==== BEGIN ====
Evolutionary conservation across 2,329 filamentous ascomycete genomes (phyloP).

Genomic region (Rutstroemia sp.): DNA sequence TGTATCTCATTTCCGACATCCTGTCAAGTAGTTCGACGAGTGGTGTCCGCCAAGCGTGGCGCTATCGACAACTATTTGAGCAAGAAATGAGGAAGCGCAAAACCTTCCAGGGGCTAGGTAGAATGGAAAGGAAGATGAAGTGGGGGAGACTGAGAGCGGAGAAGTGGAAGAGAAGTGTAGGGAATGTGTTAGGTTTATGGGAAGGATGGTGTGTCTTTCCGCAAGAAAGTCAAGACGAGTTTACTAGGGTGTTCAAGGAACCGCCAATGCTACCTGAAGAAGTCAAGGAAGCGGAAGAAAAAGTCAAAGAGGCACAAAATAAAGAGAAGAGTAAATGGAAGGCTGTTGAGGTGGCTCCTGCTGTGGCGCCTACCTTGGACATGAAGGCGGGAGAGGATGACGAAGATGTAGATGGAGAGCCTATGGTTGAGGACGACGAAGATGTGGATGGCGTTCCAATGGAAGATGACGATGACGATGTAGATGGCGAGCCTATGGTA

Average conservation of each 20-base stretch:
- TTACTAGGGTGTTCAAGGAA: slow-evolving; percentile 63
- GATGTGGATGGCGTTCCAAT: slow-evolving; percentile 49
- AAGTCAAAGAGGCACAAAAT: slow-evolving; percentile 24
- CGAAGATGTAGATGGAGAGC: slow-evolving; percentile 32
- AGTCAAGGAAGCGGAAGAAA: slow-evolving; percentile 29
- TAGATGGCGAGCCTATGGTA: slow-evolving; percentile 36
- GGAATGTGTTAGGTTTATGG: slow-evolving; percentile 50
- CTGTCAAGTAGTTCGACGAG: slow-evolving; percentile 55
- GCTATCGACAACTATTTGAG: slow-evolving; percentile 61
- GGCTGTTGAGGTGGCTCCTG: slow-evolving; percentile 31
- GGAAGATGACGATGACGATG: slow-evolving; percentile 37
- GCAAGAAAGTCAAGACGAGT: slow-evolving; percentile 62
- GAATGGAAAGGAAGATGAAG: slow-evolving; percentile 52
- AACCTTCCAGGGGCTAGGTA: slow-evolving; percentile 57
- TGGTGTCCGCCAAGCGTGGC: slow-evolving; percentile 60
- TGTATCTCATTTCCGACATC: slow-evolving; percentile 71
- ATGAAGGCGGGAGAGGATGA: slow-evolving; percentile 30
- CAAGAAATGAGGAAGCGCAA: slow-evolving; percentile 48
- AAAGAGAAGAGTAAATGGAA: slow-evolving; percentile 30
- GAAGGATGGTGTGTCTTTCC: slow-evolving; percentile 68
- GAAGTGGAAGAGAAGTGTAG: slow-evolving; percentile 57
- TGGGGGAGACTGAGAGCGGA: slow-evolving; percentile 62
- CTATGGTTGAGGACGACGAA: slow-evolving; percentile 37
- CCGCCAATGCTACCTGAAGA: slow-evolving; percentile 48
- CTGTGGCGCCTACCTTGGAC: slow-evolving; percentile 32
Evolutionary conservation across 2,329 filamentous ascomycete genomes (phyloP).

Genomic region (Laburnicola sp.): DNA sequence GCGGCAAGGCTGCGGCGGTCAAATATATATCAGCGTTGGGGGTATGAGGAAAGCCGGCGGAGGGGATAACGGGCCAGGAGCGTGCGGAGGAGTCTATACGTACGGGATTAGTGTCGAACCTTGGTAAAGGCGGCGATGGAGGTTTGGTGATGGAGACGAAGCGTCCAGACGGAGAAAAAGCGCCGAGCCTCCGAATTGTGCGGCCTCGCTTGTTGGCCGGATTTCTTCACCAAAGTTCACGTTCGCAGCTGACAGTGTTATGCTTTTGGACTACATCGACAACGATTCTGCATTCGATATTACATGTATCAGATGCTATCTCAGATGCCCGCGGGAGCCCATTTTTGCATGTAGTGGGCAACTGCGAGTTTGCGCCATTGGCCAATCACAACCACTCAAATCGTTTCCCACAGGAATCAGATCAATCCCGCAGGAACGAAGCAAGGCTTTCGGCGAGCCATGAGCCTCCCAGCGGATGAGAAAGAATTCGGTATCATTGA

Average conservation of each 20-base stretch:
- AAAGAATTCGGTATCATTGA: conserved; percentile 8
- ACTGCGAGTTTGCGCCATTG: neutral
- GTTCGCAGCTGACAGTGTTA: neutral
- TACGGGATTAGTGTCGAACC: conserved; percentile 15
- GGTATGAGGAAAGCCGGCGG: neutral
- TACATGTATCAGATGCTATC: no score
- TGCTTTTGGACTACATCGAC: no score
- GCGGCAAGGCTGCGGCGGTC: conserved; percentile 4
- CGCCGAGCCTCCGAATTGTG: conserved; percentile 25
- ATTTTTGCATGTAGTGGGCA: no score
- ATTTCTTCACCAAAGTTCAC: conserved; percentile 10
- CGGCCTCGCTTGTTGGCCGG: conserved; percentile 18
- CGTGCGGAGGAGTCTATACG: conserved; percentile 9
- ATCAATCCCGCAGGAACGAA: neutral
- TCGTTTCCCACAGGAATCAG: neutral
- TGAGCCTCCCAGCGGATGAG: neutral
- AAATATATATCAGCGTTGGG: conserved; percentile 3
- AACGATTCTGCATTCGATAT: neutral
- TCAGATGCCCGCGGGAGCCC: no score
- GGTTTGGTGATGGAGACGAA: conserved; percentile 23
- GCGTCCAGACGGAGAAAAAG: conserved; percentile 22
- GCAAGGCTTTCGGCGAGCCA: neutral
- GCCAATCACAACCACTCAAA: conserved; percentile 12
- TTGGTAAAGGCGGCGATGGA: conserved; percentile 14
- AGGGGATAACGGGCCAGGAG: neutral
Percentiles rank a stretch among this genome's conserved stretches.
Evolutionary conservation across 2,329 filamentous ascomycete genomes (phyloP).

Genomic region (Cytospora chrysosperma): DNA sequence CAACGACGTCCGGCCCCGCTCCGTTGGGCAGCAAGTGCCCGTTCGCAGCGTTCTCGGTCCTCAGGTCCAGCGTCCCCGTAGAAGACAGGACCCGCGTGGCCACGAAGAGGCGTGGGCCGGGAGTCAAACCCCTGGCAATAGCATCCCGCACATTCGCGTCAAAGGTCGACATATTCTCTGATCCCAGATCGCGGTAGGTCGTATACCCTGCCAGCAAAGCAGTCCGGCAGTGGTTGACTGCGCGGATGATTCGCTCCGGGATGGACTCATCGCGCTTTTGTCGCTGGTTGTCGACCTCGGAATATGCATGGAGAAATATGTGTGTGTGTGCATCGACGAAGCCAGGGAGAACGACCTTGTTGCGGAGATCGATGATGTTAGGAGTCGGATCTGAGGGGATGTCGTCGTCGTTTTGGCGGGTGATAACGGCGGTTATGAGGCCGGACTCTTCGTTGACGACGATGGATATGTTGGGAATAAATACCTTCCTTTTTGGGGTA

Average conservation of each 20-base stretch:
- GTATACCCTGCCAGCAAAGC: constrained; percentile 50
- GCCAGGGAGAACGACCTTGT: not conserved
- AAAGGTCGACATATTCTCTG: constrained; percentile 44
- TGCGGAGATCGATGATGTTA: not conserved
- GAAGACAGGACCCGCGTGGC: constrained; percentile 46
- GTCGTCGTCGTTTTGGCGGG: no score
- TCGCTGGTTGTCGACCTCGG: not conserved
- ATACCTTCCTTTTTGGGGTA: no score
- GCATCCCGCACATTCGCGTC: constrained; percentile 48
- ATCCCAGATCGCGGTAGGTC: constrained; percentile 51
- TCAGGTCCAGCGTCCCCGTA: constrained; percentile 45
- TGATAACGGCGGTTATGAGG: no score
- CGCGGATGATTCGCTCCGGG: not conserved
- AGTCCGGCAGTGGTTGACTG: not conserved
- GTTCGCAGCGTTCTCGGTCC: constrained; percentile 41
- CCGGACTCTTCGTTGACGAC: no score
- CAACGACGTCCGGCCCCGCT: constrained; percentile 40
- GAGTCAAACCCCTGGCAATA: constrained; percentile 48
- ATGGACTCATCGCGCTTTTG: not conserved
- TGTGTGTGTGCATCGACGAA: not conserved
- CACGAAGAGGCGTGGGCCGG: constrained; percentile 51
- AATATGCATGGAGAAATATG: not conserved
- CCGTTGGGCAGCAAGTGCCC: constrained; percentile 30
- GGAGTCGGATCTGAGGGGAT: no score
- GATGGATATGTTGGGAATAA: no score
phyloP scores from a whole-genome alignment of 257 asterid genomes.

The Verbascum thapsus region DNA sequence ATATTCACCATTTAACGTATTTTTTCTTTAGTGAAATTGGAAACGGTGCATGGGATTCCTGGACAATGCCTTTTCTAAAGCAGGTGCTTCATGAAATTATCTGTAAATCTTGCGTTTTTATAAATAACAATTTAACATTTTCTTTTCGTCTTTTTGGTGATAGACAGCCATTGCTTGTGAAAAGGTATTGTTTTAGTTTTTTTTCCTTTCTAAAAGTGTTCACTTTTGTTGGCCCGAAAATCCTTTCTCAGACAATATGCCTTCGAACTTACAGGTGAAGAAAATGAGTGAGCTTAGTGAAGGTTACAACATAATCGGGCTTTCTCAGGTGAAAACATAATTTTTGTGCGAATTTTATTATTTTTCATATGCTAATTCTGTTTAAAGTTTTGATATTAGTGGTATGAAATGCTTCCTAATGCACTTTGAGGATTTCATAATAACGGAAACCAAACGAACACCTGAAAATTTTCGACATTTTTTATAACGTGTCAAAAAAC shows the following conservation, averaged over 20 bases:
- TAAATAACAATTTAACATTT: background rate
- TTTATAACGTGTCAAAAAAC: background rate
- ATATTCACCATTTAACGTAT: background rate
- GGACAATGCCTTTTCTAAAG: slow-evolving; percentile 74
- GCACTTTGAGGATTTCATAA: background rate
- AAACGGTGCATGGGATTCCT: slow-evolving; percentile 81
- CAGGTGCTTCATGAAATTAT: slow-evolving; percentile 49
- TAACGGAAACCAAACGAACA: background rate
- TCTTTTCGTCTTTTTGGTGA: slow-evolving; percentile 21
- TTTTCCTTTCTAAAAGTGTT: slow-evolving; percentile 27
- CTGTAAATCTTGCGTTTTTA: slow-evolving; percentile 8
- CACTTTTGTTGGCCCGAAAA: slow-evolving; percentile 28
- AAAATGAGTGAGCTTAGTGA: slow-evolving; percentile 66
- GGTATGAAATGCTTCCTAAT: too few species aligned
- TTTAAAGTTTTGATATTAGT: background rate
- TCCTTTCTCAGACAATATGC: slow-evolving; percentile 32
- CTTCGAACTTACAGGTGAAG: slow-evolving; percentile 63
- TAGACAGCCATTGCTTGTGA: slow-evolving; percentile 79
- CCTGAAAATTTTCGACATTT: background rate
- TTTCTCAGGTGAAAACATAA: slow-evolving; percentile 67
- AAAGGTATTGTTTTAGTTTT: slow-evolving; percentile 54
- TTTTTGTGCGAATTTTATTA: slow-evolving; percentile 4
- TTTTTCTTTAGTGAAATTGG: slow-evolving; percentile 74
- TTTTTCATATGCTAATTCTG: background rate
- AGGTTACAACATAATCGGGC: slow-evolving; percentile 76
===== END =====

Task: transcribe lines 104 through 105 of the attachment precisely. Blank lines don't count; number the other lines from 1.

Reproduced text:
- CTTCGAACTTACAGGTGAAG: slow-evolving; percentile 63
- TAGACAGCCATTGCTTGTGA: slow-evolving; percentile 79